The rehearsal was packed into the small college dance studio, like overflow Amish in a bus station. Most of us knew each other, from our regular gig with the Erie Chamber Orchestra. But, this was a benefit event, many of our roster were on vacation, and a notable smattering of stranger faces mixed up our passenger list for this honkytonk. No big deal, though – familiar, or first timers, it was the voice provided by their instruments that mattered most; this was an opera gala concert, and we were about to put the whole show together in just two and a half hours.
Our soloists were creme. Brent, the tenor in charge, was at the helm for this one, ebullient and full of all the positivity that befitted somebody who just plain loved to sing. His wife Lisa, the versatile soprano, capable of both rich lyricism and full on drama; their mutual friend, James, the striking and powerful baritone from New York; and, as guest, a bright, lyric tenor named Joe Dan from nearby SUNY Fredonia to round out their power quartet.
We’d covered the two staple overtures, Barber of Seville and La Forza del Destino, and lay down several Verdi duets. The program almost complete, only the Faust finale, and one more Verdi aria, remained: “Pace, pace,mio dio” , Melodia Eleonora, from La Forza.
Our soprano was intently focused. She’d applied her essential Frankincense oil to the nape of her skull. She’d moved north after several years in Fort Lauderdale. She’d hailed from Yale. Both her body, and her voice, were peaking. She was Leonora, primed.
The strings headed into the opening motif, soundly setting the stage for her grande, penultimate entrance.
Now, orchestral musicians of this caliber are a surprisingly diverse lot. Most gig regularly, teaching as professors on their instruments in regional colleges and universities; still others hold down professional roles in completely unrelated disciplines, some of them attorneys or doctors. A few push through the day as public educators; among the females are mothers, home schooling multiple children. And, one or two are there because they love jazz more, and need the bread.
Harry, the bassist, was a jazzer. As such, he approached the rehearsal scenario with the laid back ease of one who knew the music skeletally, saw its structure, heard all its harmonies inside his cranium, and could take any tune from the head and walk something out.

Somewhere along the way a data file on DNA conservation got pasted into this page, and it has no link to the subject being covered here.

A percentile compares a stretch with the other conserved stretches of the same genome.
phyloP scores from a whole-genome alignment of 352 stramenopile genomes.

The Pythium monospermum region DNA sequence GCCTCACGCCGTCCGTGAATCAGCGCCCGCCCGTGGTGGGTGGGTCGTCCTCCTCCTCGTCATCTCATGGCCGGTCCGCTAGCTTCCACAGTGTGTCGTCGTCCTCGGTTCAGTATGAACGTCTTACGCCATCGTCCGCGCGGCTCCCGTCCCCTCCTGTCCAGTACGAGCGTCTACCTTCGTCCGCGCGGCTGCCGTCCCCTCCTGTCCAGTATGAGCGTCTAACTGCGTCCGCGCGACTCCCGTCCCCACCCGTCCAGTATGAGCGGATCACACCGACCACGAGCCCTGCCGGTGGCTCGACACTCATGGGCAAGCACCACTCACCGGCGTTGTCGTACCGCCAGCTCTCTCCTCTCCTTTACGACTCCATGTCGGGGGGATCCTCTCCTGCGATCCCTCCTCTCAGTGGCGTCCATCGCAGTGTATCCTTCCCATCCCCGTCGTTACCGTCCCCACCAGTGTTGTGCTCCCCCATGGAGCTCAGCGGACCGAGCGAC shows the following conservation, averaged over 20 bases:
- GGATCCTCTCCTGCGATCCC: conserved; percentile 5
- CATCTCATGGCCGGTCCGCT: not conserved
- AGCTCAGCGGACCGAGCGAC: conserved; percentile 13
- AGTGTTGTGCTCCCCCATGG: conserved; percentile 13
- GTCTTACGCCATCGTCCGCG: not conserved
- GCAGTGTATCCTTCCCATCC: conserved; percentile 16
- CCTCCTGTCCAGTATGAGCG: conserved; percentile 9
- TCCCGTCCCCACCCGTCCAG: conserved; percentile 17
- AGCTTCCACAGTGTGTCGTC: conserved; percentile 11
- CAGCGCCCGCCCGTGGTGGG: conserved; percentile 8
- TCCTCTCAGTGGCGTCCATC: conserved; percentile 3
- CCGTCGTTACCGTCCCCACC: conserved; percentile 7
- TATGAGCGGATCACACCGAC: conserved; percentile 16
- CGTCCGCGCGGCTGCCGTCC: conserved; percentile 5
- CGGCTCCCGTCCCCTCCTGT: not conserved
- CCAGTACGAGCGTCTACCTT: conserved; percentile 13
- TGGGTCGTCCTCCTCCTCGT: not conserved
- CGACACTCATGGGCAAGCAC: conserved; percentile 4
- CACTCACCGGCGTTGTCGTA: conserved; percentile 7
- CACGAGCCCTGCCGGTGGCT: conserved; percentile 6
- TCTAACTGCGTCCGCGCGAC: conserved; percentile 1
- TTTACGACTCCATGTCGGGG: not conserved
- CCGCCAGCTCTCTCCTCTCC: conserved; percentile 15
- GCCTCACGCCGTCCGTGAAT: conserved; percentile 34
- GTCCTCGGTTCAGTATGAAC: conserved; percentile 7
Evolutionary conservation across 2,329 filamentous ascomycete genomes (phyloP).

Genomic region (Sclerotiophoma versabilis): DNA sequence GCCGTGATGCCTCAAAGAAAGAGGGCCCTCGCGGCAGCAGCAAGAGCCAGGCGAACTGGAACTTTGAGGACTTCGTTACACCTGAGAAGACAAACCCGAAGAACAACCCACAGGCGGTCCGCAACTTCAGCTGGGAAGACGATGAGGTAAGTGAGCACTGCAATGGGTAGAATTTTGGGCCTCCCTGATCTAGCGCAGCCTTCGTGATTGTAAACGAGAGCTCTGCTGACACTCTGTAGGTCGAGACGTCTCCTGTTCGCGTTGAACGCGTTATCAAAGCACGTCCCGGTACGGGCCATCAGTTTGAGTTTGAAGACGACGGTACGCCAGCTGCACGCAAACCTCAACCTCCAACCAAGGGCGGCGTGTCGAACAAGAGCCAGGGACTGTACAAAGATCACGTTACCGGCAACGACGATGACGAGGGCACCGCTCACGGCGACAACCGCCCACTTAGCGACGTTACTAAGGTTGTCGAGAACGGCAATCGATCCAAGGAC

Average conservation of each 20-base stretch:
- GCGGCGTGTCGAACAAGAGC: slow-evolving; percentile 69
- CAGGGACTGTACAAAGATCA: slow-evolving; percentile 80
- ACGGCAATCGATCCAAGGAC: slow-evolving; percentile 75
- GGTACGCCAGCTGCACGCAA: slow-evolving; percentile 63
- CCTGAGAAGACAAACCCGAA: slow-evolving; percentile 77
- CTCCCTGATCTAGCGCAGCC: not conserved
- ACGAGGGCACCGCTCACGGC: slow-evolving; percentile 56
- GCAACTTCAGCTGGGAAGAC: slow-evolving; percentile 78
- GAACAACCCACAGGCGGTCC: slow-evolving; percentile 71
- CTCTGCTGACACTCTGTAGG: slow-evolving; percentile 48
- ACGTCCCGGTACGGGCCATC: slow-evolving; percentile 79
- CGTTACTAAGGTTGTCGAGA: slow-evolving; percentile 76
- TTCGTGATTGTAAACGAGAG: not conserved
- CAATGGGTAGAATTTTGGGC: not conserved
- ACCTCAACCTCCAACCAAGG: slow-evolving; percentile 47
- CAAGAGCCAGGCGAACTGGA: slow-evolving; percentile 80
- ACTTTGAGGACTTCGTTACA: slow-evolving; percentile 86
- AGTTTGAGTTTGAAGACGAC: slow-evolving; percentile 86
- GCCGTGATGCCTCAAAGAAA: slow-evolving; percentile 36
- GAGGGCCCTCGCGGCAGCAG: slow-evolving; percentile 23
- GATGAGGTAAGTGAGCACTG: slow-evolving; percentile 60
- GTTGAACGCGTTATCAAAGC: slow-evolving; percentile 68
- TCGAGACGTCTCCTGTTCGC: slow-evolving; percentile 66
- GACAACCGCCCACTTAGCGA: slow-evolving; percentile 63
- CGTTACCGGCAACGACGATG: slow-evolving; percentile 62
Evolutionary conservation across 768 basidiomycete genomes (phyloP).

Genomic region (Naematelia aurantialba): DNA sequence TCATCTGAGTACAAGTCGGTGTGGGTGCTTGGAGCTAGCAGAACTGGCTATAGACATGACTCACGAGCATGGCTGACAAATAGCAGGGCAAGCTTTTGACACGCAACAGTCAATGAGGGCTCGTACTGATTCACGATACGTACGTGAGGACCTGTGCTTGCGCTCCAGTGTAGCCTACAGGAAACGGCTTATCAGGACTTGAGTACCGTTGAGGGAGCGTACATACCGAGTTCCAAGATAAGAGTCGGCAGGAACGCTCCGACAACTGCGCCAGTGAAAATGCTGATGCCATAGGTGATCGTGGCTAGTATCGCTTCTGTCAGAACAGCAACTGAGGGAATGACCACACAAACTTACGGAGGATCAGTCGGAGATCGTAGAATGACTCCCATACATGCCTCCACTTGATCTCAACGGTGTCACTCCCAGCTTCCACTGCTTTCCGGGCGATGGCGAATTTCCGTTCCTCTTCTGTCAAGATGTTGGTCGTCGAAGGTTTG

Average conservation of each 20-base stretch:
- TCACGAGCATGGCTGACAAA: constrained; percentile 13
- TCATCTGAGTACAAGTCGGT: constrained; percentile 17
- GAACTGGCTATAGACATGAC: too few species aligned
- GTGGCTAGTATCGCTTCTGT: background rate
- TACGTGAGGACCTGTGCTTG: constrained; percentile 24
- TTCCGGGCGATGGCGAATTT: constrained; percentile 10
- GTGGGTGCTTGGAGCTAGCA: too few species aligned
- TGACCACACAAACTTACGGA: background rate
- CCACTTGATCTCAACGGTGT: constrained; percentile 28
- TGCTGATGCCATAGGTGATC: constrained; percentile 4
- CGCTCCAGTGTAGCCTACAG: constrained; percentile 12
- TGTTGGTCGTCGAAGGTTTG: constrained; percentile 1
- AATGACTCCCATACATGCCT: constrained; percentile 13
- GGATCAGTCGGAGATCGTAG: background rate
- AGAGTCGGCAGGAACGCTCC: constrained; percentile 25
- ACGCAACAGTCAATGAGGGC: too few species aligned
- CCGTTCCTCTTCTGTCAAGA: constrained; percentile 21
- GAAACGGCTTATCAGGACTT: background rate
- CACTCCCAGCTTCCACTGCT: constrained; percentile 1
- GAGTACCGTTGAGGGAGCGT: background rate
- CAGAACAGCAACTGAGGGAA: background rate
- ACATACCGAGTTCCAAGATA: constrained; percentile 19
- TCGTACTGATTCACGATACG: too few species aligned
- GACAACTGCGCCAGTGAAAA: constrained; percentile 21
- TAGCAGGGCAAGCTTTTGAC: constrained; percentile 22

But, opera singers. These people were serious. They carried their instruments at the base of their throats, 24/7, through suffocating summer humidity, pollens, grasses, post nasal drip…..and, wrapped themselves in exotic fiber to survive the sub-zero tundra. Every sound they made, from chuckle to guffaw, was a servant to proper phonation and the horizontal musculature of the abdomen. They breathed their music, lived their art, and arrived ready.
The first sixteen introductory measures of the La Forza aria had reached their destination. Lisa set her breath, shaped her pharynx for the vowel, heard her opening pitch, and let it soar:
Leonora’s plea for peace. Verdi, ever mindful of the text, had set this utterance apart, framing it with silent fermata for full, contemplative effect.
Leonora, haplessly in love with a man she cannot have, begging God for death.
Now, some say the whole universe is alive, breathing in some heaving magnificence. Still others are sure that spirits visit our every move. I can’t know. I only say this: weird things happen that are so far removed from the realm of coincidence the most logical mind must admit astonishment. What happened next was just one of those quintessential moments.
Because, just as our soprano had released that opening “Pace”, something happened to Harry. None of us knew quite how he’d been chosen to represent the mysteries of the cosmos in what was about to unfold. He reached for his pencil, to mark the music as a reminder to wait on the fermata, and unwittingly activated his cell phone.
In less than a full four seconds of the silence of that lone fermata, from the deepest part of the most remote black hole in that galaxy a far cry, indeed, from the voice of Jehovah in the wilderness – or the wrath of God admonishing the Children of Disobedience – came a response. This was the voice of Harry’s phone, and it was female:
“I didn’t get that…?”
Now, there’s a certain protocol in orchestras. One doesn’t speak while the music is playing. Waiting for a pause in the rehearsal is considered polite and appropriate.
Our faces exploded.
© Ruth Ann Scanzillo
8/19/15 All rights those of the author. Sharing permissible upon request of the author.